Hey there, time traveller!
This article was published 14/5/2019 (283 days ago), so information in it may no longer be current.
If the fourth episode of the eighth season of HBO's Game of Thrones had fans somewhat perplexed and intrigued, the fifth and penultimate episode, which aired Sunday, May 12, was nothing short of incendiary, bringing many a storyline crashing to the ground in a heap of rubble. (Note: plenty of spoilers follow.)
Yes, Daenerys Targaryen wreaked complete havoc on King's Landing atop her lone remaining dragon, Drogon, burning nearly everything and everyone to a crisp. As a result, many of the show's biggest characters didn't make it out of this episode, entitled The Bells, alive.
But it was on social media where some of the most heated and incendiary attacks took place following the episodes, with many longtime fans feeling betrayed by the direction taken by the show's writers and producers.
Here, the Free Press panel of Game of Thrones fans picks through the rubble to see what (and who) is left in Westeros leading up to Sunday's series finale.
OK, so that episode was a little bananas on many fronts. I don’t feel as though I have completely digested it, but I’d like to start with the obvious and discuss Dany’s fall into madness.
This seemed so over the top to me; even though there have undoubtedly been hints all along that she has a piece of her soul that is very vindictive and very cruel, the snap was too jarring for me.
I mean, I get why it happened that way — there isn’t much time left and her character needs to shift dramatically to keep the story moving forward — and I’m not particularly emotionally tied to her character, but man, watching her burn all those women and children and innocent civilians when she could have easily just taken out Cersei was really hard to watch.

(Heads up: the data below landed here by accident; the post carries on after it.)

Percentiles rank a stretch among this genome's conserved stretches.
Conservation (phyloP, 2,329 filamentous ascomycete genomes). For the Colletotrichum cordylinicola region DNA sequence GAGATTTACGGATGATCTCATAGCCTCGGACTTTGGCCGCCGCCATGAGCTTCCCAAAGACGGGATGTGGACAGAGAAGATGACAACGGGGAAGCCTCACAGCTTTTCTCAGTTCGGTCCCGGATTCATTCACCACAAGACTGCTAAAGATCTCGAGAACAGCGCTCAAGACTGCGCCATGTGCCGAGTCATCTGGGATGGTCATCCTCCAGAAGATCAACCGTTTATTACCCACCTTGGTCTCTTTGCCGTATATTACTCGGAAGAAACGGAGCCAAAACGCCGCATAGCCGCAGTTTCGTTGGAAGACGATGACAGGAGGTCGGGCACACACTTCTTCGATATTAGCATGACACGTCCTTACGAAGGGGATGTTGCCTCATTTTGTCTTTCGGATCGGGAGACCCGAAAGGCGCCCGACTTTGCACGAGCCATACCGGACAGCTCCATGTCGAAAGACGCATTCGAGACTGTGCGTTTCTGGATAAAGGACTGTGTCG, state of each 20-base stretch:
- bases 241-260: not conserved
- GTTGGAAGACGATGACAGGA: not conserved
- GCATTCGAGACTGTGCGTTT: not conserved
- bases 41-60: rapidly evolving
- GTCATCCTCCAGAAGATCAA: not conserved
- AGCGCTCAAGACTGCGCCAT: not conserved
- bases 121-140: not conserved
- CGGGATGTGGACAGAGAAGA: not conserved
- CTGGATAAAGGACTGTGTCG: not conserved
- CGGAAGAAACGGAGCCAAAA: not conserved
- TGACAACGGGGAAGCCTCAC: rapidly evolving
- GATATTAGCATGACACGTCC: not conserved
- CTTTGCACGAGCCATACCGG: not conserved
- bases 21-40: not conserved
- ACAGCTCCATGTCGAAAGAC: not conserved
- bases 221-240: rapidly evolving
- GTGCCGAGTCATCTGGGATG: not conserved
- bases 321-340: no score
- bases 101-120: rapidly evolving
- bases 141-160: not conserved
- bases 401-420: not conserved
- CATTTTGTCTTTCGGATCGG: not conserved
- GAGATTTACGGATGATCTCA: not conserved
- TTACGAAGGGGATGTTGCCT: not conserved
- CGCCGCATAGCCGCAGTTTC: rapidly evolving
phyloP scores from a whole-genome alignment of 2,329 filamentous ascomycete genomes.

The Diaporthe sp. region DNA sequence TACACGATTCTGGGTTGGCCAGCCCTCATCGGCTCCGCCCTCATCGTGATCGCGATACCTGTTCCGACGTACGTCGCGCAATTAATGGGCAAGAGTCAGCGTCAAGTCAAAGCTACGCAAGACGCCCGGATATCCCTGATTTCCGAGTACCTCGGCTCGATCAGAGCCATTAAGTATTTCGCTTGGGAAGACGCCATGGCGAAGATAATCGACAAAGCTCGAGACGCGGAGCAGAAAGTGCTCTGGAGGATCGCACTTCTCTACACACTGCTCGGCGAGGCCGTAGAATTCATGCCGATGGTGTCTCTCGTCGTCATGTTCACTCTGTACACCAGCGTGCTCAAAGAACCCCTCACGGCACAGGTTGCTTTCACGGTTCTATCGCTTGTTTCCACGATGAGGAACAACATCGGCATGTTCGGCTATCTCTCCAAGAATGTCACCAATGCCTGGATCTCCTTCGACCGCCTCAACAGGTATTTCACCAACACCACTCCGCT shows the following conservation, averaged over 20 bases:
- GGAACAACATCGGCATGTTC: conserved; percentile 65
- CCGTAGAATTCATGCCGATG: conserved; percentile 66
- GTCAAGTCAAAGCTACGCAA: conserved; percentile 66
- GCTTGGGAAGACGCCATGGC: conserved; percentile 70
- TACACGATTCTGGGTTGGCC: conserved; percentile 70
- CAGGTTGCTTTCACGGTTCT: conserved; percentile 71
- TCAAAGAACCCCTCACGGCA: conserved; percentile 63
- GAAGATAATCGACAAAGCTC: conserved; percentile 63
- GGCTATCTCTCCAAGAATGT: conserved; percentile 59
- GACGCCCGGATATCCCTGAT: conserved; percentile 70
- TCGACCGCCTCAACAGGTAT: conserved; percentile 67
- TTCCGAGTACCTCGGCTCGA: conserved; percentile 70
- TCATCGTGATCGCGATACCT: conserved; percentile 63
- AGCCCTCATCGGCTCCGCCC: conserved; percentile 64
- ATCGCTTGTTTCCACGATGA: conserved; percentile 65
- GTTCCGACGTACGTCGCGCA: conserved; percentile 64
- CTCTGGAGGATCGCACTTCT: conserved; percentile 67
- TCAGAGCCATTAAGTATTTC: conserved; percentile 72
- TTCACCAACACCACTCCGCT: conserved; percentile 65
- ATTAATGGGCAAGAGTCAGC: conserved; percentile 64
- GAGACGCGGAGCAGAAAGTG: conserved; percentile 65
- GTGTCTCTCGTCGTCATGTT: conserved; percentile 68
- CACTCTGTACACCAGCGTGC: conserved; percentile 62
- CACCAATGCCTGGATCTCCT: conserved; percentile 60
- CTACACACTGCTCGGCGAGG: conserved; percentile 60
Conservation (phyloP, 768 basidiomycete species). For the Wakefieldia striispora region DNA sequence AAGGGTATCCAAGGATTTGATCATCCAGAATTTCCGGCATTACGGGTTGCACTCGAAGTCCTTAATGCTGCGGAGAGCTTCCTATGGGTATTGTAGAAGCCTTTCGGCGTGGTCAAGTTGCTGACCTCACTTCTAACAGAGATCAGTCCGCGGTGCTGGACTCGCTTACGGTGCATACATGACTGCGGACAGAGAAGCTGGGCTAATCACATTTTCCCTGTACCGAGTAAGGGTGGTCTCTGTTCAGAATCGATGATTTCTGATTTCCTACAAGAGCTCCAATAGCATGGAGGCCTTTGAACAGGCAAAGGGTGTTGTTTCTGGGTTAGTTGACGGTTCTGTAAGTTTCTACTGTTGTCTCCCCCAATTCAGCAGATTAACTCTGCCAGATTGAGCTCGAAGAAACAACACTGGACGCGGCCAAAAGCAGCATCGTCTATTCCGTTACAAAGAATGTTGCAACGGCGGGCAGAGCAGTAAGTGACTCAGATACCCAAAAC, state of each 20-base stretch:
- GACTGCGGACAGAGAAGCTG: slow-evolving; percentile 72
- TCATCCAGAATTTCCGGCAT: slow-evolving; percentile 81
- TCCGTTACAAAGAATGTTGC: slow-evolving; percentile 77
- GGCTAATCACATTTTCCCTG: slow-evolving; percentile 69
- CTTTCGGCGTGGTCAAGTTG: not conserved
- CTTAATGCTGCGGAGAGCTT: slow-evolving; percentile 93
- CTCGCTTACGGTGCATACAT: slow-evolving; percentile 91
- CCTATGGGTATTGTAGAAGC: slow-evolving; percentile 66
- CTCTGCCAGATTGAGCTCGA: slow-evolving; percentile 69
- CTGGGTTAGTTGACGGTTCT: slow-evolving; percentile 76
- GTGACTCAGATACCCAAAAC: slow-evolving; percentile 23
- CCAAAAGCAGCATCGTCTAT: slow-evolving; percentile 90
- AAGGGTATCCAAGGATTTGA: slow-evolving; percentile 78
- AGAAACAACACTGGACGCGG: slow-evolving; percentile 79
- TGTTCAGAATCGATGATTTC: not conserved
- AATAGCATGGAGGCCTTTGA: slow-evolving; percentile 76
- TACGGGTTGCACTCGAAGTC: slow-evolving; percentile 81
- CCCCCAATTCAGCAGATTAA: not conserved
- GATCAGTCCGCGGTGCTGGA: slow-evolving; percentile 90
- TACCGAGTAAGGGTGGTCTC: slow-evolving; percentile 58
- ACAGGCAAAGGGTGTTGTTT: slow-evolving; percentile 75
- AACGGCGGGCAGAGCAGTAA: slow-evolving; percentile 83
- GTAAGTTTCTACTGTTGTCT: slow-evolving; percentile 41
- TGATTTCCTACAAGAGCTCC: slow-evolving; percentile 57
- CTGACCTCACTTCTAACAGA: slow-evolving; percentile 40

It would have helped if we got to see a closeup or two of Dany during her assault on King’s Landing, to show us the mental state she’s in. Instead, it’s all explosions and wreckage from a ground-level point of view.
Yeah, when she said she would take what's hers "with fire and blood" she wasn't kidding — both were in ample supply this week. When they rang the bell in King’s Landing to signal surrender, and then they cut to Daenarys’ face... hoo boy, you knew bad things were coming.
I’m still not sure what I think about her "snapping," if you will, but one thing’s for certain — this episode was extremely divisive, with those who disliked it getting incredibly noisy on social media.
The episode was just an orgy of destruction, but as for drama, it was one of the least dramatic episodes in the entire eight seasons of Game of Thrones. It got sadder and sadder with every fiery breath.
I totally agree, I was really heartbroken. And I have to say, even though I knew exactly how Jamie and Cersei would meet their demise, I was very disappointed by that as well.
Jamie has had such a wonderful character arc in the past couple of seasons and I had a tiny glimmer of hope he would be the one to kill Cersei, or that he would get the cinematic death of a hero, but nope, just a pile of rocks on the head.
Again, I understand them dying in a loving embrace was kind of the way it had to be, but it still felt a bit underwhelming.
I am very glad Jamie killed Euron before he died though, that guy was the worst.
It ended up being a pathetic ending to Cersei’s reign of errors. She wound up in the arms of the only person in Westeros who could stand her.
I thought Arya would stumble upon her in the castle while she was wandering aimlessly and get to strike the top name from her list.
As for Euron, the less said the better. His single-minded madness reminded me of a campy Batman villain during the Adam West years.
Nailed it on the head with that one, Al.
I think the introduction of a smarmy cretin like Euron needs more time than he was afforded in these last few episodes (I’ve not read the books, so I don’t know whether he’s fleshed out a bit more on the page), so that we can really develop some solid loathing for him (a la Ramsay Bolton... ew).